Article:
“Shanties are great because they bring loads of people together and anyone can join in, you don’t even need to be able to sing to join in on a sea shanty.” … Many users have taken advantage of TikTok’s “duet” feature to share videos of themselves singing along with popular videos.
The Sea Shanty is the musical trend of 2021 that we (and the world) are loving at the moment; it all started when Nathan Evans sang “The Wellerman” on TikTok. … The reason everyone is talking about sea shanties and making their own all started because of Nathan Evans who shared “The Wellerman” Sea Shanty on TikTok.
While sea shanties were traditionally used as a way for sea men to keep in sync and to maintain rhythm while working aboard the ships, today these shanties have become a new way for people to collaborate and connect across the globe.
On social media, and TikTok in particular, sea shanties have exploded in popularity. Nathan Evans, a postie from Airdrie, Scotland, posted a video of himself singing the shanty Wellerman, and others began to join in, adding harmonies and instrumentals. The trend isn’t confined to social media.
This work is in the public domain in its country of origin and other countries and areas where the copyright term is the author’s life plus 70 years or fewer. You must also include a United States public domain tag to indicate why this work is in the public domain in the United States.
Alexander Nakarada – Royalty Free Music
This song has unknown roots, and no know author, which is why I’m able to let you all download this one for free and use it in your whatevers!
“A-Roving,” or “The Amsterdam Maid,” is rerhaps the oldest of the great capstan shanties, going back in time at least to 1630 I<.
shanty, also spelled Chantey, or Chanty (from French chanter, “to sing”), English-language sailors’ work song dating from the days of sailing ships, when manipulating heavy sails, by means of ropes, from positions on the deck constituted a large part of a sailor’s work.
Who started the Sea shanty trend? The creator of the trend is Scottish postman, Nathan Evans, who posted his original sea shanty TikTok back in December, which currently has 6.7 million views and counting.Jan 18, 2021
Sea shanties are traditional rhythmic folk songs sung by sailors aboard large European merchant ships to make manual labor seem more lively. Sea shanties are experiencing a rise in popularity in 2021 due to the social media app, TikTok. … The resurgence of sea shanties comes at an interesting time in pop culture.
Are sea shanties problematic? Overall, it seems that the answer is no. Sea shanties are working songs, which exhausted sailors used to survive life spent on the sea working for massive corporations.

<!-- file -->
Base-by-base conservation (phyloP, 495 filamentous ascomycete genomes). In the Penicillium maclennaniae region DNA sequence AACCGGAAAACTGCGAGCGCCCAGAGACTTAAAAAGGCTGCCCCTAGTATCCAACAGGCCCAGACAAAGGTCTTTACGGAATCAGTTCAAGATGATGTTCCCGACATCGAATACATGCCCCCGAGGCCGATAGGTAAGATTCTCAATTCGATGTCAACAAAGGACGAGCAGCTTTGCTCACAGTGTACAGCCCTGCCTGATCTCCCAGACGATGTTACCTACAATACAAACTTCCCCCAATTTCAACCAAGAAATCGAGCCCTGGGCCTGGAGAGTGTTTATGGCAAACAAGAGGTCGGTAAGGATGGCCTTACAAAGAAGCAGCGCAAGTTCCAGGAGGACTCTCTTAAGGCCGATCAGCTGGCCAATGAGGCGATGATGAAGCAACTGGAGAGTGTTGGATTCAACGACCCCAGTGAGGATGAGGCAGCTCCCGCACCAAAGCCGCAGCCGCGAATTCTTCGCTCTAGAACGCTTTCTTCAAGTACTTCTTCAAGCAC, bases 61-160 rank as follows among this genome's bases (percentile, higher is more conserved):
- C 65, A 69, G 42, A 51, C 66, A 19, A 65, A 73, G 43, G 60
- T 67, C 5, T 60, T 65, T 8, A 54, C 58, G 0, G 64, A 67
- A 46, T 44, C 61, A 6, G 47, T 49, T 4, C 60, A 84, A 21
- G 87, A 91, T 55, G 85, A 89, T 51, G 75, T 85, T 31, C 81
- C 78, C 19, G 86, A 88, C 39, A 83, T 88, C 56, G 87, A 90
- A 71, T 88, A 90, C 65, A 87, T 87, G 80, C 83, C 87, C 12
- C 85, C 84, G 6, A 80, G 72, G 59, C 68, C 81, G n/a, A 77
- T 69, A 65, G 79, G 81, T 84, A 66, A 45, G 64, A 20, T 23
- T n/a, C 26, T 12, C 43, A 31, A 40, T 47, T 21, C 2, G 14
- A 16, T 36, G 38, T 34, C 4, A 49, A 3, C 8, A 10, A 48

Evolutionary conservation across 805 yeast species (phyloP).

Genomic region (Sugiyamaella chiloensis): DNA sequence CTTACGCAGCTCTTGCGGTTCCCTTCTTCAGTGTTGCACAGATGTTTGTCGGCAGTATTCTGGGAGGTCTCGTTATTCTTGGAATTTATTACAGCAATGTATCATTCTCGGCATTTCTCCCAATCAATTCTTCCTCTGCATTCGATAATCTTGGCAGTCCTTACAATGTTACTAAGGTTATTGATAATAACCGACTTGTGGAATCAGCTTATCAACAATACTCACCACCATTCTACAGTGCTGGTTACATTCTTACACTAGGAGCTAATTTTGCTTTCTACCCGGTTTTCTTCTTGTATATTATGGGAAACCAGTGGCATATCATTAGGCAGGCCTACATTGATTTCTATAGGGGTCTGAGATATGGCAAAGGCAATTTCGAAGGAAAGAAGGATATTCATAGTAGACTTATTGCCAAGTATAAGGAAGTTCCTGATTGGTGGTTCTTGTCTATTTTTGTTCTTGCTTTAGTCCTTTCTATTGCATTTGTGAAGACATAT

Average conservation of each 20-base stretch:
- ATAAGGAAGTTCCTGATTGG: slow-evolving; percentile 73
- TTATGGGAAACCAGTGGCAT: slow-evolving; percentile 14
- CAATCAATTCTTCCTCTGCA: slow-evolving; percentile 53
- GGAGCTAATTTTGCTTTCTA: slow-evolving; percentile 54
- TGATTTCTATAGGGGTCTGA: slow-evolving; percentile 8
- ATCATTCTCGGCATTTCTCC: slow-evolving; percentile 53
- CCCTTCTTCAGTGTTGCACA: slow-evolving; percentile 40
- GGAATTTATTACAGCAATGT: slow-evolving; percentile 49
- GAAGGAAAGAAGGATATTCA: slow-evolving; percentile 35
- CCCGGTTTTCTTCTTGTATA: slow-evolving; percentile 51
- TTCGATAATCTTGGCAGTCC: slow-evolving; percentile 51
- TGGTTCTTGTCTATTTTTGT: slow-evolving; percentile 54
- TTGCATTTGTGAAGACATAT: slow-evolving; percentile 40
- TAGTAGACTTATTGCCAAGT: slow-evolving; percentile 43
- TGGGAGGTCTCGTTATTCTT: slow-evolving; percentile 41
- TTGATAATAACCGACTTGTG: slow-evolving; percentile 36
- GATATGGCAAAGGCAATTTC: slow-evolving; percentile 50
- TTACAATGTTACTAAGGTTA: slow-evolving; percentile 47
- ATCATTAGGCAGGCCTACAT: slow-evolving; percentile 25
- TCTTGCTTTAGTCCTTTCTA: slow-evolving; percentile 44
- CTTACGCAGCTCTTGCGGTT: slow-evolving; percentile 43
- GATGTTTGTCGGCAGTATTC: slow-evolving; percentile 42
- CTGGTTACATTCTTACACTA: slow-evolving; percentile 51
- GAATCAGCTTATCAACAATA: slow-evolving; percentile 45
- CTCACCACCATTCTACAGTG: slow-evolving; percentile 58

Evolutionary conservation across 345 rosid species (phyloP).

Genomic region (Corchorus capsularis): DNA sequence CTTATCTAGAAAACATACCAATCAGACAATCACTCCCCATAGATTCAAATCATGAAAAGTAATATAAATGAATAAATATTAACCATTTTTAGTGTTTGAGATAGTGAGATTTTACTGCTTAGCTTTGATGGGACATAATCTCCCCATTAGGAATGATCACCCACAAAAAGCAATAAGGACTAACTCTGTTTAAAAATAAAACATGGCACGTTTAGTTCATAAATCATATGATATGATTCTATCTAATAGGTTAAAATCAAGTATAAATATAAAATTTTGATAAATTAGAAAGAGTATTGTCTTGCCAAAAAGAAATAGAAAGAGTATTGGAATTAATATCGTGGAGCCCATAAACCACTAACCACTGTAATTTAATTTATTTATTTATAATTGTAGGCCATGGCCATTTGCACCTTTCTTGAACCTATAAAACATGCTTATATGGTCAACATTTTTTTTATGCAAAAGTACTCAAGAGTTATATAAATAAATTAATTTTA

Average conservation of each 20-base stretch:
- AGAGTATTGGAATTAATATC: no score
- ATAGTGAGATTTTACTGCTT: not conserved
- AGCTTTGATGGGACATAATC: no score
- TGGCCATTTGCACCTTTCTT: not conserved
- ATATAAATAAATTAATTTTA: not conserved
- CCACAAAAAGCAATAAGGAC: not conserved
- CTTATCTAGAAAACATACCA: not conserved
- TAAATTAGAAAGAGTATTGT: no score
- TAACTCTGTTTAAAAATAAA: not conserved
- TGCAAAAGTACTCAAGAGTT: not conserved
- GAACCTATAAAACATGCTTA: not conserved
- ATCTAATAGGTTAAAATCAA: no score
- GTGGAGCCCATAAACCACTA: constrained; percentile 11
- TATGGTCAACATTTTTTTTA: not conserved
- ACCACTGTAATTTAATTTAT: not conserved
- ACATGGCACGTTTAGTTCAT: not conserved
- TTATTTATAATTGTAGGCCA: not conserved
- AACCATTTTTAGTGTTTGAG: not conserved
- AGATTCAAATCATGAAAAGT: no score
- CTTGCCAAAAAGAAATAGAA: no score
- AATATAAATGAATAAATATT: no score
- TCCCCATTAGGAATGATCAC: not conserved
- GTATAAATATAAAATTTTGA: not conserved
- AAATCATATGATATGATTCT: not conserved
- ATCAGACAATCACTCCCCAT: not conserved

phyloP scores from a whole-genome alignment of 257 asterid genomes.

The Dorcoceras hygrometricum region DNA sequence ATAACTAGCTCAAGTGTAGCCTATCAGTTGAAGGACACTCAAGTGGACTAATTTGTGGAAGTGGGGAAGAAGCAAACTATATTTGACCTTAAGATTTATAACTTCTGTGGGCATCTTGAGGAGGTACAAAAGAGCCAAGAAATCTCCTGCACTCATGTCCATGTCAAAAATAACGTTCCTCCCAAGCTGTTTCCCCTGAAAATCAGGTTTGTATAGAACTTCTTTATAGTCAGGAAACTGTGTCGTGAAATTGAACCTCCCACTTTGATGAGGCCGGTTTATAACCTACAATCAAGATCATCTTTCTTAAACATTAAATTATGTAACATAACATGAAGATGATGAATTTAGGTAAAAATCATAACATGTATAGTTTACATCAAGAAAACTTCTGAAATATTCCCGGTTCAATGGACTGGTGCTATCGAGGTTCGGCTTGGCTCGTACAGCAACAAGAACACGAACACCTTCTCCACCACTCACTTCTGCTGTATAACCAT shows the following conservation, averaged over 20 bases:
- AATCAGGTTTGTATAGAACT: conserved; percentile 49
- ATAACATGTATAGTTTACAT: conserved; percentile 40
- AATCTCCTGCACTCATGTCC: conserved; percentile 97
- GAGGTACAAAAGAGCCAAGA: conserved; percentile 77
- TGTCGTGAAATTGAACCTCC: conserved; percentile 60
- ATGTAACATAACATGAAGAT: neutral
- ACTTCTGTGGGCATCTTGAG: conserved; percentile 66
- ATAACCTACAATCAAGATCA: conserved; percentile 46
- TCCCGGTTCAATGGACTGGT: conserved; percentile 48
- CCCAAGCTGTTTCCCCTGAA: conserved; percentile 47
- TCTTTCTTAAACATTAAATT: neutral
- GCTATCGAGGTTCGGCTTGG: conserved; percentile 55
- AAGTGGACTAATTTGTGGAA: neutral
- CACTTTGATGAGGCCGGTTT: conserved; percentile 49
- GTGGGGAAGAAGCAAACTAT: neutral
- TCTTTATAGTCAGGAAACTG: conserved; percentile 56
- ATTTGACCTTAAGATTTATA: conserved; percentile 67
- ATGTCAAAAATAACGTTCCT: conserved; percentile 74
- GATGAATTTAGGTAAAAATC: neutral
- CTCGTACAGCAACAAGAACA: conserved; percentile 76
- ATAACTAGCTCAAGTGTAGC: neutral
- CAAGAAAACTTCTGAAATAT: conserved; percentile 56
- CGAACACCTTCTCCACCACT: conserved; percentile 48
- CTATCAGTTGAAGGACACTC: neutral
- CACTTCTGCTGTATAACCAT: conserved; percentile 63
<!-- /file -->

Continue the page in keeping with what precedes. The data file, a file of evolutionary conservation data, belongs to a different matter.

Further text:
Why are shanties suddenly so popular? “Wellerman,” the first to go viral, is extremely catchy. … Shanties were sung as a way to get sailors to work together for the common good, even when they were stuck on small ships for years at a time, seeing the same few faces and hauling the same ropes every day.
Gerry Smyth, an English professor at Liverpool John Moores University and author of “Sailor Song: The Shanties & Ballads of the High Seas,” points out that chart-topping single “Wellerman” isn’t technically one: Shanties have a call-and-response structure that was used so sailors could sing and work in unison while …
The “tonguing” in the Wellerman lyrics refers to cutting strips of blubber to render into oil in large “try pots” — a challenging process aboard ship. The crew also required land on which to live and cultivate food. Map showing the distribution of whales across different seasons in the mid-19th century.
Think it may have something to do with the “captain’s daughter” being some sort of club, and to put him to bed with it would mean to beat him senseless.
The capstan shanty was a moderate tune sung to raising the anchor. In order to raise the anchor bars were inserted into the capstan and sailors would walk around it, turning the capstan to raise the anchor. Sailors would stamp on the deck on the words “Way Hay and Up She Rises.”
Drunken sailors were sometimes hosed-down with bilge water as a form of punishment. The sailor would simply be placed, face up, by the scuppers (where the water would drain off the deck immediately) and given a thorough soaking.
Any sea shanty written in the 19th century is therefore likely to be in the public domain, meaning that it is no longer protected by copyright and the exclusive rights which previously vested in the copyright owner (such as the right to reproduce the work or to perform the work) can now be exercised by anyone.
sea shanties lyrics
famous sea shanties
list of sea shanties
irish sea shanties
where did sea shanties originate
history of sea shanties
best sea shanties